Character analysis of Clyde Griffith, the protagonist of Theodore Dreiser’s An American Tragedy
A look at the personality of Clyde Griffith, showing how he is an embodiment of naturalism constantly at odds with his environment. The paper shows how his perception is thwarted by his blind reliance on instinct rather than reason. Clyde represents the futility of the American Dream, his instincts lead him on a fruitless quest for more and until his last days, he remained a stock example of greed.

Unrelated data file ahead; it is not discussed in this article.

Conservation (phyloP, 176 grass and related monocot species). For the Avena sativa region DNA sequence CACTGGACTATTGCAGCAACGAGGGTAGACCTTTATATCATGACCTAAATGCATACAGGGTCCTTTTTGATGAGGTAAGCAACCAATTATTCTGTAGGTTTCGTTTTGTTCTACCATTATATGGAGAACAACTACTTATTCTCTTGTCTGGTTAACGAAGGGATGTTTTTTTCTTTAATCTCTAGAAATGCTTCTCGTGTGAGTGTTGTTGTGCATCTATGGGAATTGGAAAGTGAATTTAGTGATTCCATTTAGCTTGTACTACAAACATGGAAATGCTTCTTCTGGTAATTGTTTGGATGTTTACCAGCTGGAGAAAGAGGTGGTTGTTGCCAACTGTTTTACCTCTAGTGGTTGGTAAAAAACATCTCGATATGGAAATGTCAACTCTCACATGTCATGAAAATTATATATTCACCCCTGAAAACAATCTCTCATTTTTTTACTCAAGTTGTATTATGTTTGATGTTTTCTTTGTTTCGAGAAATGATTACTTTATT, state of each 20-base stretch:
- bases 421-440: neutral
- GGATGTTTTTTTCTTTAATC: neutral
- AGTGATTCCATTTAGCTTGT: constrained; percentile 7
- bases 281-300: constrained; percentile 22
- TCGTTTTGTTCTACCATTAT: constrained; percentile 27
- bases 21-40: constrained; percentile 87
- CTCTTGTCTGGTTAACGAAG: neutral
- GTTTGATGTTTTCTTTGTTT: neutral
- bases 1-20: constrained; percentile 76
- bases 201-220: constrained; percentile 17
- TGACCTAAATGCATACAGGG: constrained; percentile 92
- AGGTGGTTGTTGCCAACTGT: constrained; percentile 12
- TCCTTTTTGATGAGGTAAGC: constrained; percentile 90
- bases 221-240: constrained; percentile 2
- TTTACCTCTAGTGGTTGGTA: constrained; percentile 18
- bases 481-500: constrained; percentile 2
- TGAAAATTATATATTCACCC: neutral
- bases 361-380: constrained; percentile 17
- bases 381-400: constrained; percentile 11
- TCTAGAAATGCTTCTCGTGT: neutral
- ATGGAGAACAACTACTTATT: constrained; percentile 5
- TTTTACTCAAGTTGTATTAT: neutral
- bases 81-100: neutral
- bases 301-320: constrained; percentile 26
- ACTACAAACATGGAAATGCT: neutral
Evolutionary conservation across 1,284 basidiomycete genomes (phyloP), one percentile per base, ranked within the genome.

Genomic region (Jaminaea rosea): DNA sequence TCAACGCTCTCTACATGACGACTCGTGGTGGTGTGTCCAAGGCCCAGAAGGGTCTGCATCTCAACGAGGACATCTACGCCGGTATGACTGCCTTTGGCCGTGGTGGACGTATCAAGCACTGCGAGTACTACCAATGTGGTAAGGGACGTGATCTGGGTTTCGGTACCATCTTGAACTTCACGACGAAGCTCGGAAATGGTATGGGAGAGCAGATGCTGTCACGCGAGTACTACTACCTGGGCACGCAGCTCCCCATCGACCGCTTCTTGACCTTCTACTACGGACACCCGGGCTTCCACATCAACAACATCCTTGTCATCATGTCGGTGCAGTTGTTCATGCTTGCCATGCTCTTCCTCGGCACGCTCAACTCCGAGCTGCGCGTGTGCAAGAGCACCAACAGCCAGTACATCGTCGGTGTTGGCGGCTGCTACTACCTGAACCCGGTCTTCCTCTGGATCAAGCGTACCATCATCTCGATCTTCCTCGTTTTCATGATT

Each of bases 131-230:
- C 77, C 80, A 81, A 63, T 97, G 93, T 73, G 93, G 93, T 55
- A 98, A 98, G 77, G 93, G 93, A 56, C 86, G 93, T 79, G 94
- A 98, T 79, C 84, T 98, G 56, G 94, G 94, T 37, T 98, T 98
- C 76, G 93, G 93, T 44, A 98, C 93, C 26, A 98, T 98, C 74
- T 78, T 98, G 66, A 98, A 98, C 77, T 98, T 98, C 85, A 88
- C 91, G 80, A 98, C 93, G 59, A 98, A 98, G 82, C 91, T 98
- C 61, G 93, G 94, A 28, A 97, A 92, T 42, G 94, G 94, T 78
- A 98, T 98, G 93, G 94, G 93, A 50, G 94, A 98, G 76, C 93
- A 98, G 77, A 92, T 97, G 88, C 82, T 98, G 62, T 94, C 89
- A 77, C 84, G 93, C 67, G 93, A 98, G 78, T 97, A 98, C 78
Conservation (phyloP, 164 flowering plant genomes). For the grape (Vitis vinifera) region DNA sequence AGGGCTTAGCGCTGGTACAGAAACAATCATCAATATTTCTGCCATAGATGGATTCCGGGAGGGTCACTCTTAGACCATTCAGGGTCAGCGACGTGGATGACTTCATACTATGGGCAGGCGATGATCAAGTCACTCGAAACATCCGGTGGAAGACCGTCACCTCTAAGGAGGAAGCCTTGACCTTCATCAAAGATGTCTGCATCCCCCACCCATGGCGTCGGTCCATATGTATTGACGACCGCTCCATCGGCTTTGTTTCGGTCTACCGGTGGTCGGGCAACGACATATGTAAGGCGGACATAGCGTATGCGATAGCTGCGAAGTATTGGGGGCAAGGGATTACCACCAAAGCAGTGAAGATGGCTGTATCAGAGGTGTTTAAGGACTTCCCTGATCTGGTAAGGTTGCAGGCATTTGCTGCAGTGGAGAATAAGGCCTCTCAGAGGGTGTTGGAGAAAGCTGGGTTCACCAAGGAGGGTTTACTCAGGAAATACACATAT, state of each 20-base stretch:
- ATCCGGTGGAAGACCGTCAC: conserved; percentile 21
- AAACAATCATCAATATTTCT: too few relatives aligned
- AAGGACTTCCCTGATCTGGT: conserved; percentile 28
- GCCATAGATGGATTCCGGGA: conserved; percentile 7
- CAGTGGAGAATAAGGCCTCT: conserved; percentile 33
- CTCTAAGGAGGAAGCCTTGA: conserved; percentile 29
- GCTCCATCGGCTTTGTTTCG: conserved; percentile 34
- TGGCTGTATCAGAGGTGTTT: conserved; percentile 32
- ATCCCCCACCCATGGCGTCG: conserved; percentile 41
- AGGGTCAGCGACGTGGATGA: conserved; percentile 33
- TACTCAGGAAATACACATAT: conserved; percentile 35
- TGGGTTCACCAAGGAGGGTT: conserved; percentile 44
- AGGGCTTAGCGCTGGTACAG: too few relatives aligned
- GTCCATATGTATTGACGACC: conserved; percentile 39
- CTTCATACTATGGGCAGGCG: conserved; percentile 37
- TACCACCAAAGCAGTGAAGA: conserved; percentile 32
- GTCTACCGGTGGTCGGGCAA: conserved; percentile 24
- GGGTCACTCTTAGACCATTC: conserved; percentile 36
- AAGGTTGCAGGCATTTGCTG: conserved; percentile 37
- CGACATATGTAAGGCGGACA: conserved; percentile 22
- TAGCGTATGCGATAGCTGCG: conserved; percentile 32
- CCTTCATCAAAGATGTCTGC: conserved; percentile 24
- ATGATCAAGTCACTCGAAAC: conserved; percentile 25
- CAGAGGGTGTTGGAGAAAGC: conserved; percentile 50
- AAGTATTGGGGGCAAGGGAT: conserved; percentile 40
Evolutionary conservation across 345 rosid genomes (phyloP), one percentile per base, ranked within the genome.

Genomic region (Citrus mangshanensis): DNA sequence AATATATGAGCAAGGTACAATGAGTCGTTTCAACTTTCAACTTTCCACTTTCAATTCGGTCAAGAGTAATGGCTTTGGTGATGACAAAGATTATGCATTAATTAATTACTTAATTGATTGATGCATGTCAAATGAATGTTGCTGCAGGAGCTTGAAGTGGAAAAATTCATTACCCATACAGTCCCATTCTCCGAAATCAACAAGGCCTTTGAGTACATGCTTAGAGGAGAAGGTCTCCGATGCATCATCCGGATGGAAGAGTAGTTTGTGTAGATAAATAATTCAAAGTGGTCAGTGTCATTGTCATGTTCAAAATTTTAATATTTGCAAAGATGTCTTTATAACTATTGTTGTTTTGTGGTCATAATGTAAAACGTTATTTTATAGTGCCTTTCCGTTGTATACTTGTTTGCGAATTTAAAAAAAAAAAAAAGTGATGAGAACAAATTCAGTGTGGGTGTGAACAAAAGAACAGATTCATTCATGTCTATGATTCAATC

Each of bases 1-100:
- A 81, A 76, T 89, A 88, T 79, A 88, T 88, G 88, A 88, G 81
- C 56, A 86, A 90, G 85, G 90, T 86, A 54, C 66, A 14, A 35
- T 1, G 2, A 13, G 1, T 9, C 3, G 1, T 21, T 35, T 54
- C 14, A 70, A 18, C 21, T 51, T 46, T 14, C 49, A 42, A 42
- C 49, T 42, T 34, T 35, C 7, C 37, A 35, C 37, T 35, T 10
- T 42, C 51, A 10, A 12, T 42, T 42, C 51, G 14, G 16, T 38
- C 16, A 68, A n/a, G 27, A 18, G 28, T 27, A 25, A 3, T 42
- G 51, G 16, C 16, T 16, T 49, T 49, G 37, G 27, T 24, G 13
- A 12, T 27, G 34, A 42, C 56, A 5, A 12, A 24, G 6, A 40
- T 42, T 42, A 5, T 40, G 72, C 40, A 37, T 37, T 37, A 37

Two particular places where this type of perception manifests itself are in Sondra’s kitchen and on the boat with Roberta right before Clyde kills her. In both cases he arrives at the respective locations through his relentless pursuit for the one thing he never obtains, happiness. His relationships with both Sondra and Roberta are both demonstrative of the same blind adherence to the lesson society has taught him: material success and material possessions are everything. Having already weak morals he instantly agreed. Clyde saw both of these women as vehicles for his own pleasure. The descriptions of the aforementioned situations provide much insight into Clyde’s character.